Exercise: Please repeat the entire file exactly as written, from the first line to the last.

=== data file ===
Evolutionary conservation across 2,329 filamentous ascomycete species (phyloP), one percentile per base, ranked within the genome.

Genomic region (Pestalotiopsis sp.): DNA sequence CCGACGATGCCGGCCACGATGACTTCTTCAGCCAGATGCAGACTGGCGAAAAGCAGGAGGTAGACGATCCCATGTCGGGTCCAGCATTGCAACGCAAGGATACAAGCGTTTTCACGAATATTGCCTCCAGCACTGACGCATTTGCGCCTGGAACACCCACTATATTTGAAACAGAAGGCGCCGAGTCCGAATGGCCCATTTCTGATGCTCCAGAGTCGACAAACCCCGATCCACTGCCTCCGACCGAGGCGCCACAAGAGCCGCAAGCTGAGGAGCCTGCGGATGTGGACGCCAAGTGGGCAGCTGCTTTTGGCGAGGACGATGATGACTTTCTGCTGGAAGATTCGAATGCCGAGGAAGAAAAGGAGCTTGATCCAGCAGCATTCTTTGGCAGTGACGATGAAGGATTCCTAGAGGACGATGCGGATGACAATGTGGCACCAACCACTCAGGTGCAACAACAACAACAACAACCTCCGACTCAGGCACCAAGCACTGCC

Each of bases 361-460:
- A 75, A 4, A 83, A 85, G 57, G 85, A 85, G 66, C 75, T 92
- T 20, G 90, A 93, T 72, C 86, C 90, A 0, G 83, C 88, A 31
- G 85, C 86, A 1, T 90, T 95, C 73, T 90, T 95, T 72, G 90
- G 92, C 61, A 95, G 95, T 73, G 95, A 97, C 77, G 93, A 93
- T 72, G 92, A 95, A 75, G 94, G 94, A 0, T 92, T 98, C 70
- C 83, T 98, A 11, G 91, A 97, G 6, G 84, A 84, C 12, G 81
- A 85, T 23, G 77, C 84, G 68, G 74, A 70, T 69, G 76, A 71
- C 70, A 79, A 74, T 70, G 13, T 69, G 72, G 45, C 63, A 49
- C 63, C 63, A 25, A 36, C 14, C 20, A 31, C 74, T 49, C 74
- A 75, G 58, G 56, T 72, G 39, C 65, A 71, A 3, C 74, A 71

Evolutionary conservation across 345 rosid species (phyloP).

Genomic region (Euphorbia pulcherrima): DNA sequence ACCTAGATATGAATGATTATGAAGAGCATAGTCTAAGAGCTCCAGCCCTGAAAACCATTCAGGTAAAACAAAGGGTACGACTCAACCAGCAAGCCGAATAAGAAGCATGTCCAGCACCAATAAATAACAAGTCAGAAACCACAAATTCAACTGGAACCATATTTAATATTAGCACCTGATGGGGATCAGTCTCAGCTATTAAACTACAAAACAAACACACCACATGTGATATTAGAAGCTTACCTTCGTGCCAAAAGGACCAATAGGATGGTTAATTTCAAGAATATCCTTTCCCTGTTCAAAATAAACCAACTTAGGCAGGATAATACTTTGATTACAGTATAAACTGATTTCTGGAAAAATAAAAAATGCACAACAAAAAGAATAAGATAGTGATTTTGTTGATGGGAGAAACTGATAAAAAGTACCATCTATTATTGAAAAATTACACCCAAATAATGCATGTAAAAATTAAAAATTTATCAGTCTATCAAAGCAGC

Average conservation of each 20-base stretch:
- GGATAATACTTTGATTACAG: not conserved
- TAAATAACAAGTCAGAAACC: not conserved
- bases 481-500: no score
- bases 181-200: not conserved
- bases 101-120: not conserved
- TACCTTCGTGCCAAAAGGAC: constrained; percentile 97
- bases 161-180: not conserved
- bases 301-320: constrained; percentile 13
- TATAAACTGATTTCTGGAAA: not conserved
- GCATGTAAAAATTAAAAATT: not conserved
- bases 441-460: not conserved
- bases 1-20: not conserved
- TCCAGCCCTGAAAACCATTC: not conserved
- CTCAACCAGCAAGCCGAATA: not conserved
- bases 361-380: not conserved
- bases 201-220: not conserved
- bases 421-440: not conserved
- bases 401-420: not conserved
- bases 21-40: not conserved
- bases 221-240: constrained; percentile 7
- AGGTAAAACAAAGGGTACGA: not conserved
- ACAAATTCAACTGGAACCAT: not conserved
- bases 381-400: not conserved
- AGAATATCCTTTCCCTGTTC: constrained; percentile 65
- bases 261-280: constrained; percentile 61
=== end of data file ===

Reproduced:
Evolutionary conservation across 2,329 filamentous ascomycete species (phyloP), one percentile per base, ranked within the genome.

Genomic region (Pestalotiopsis sp.): DNA sequence CCGACGATGCCGGCCACGATGACTTCTTCAGCCAGATGCAGACTGGCGAAAAGCAGGAGGTAGACGATCCCATGTCGGGTCCAGCATTGCAACGCAAGGATACAAGCGTTTTCACGAATATTGCCTCCAGCACTGACGCATTTGCGCCTGGAACACCCACTATATTTGAAACAGAAGGCGCCGAGTCCGAATGGCCCATTTCTGATGCTCCAGAGTCGACAAACCCCGATCCACTGCCTCCGACCGAGGCGCCACAAGAGCCGCAAGCTGAGGAGCCTGCGGATGTGGACGCCAAGTGGGCAGCTGCTTTTGGCGAGGACGATGATGACTTTCTGCTGGAAGATTCGAATGCCGAGGAAGAAAAGGAGCTTGATCCAGCAGCATTCTTTGGCAGTGACGATGAAGGATTCCTAGAGGACGATGCGGATGACAATGTGGCACCAACCACTCAGGTGCAACAACAACAACAACAACCTCCGACTCAGGCACCAAGCACTGCC

Each of bases 361-460:
- A 75, A 4, A 83, A 85, G 57, G 85, A 85, G 66, C 75, T 92
- T 20, G 90, A 93, T 72, C 86, C 90, A 0, G 83, C 88, A 31
- G 85, C 86, A 1, T 90, T 95, C 73, T 90, T 95, T 72, G 90
- G 92, C 61, A 95, G 95, T 73, G 95, A 97, C 77, G 93, A 93
- T 72, G 92, A 95, A 75, G 94, G 94, A 0, T 92, T 98, C 70
- C 83, T 98, A 11, G 91, A 97, G 6, G 84, A 84, C 12, G 81
- A 85, T 23, G 77, C 84, G 68, G 74, A 70, T 69, G 76, A 71
- C 70, A 79, A 74, T 70, G 13, T 69, G 72, G 45, C 63, A 49
- C 63, C 63, A 25, A 36, C 14, C 20, A 31, C 74, T 49, C 74
- A 75, G 58, G 56, T 72, G 39, C 65, A 71, A 3, C 74, A 71

Evolutionary conservation across 345 rosid species (phyloP).

Genomic region (Euphorbia pulcherrima): DNA sequence ACCTAGATATGAATGATTATGAAGAGCATAGTCTAAGAGCTCCAGCCCTGAAAACCATTCAGGTAAAACAAAGGGTACGACTCAACCAGCAAGCCGAATAAGAAGCATGTCCAGCACCAATAAATAACAAGTCAGAAACCACAAATTCAACTGGAACCATATTTAATATTAGCACCTGATGGGGATCAGTCTCAGCTATTAAACTACAAAACAAACACACCACATGTGATATTAGAAGCTTACCTTCGTGCCAAAAGGACCAATAGGATGGTTAATTTCAAGAATATCCTTTCCCTGTTCAAAATAAACCAACTTAGGCAGGATAATACTTTGATTACAGTATAAACTGATTTCTGGAAAAATAAAAAATGCACAACAAAAAGAATAAGATAGTGATTTTGTTGATGGGAGAAACTGATAAAAAGTACCATCTATTATTGAAAAATTACACCCAAATAATGCATGTAAAAATTAAAAATTTATCAGTCTATCAAAGCAGC

Average conservation of each 20-base stretch:
- GGATAATACTTTGATTACAG: not conserved
- TAAATAACAAGTCAGAAACC: not conserved
- bases 481-500: no score
- bases 181-200: not conserved
- bases 101-120: not conserved
- TACCTTCGTGCCAAAAGGAC: constrained; percentile 97
- bases 161-180: not conserved
- bases 301-320: constrained; percentile 13
- TATAAACTGATTTCTGGAAA: not conserved
- GCATGTAAAAATTAAAAATT: not conserved
- bases 441-460: not conserved
- bases 1-20: not conserved
- TCCAGCCCTGAAAACCATTC: not conserved
- CTCAACCAGCAAGCCGAATA: not conserved
- bases 361-380: not conserved
- bases 201-220: not conserved
- bases 421-440: not conserved
- bases 401-420: not conserved
- bases 21-40: not conserved
- bases 221-240: constrained; percentile 7
- AGGTAAAACAAAGGGTACGA: not conserved
- ACAAATTCAACTGGAACCAT: not conserved
- bases 381-400: not conserved
- AGAATATCCTTTCCCTGTTC: constrained; percentile 65
- bases 261-280: constrained; percentile 61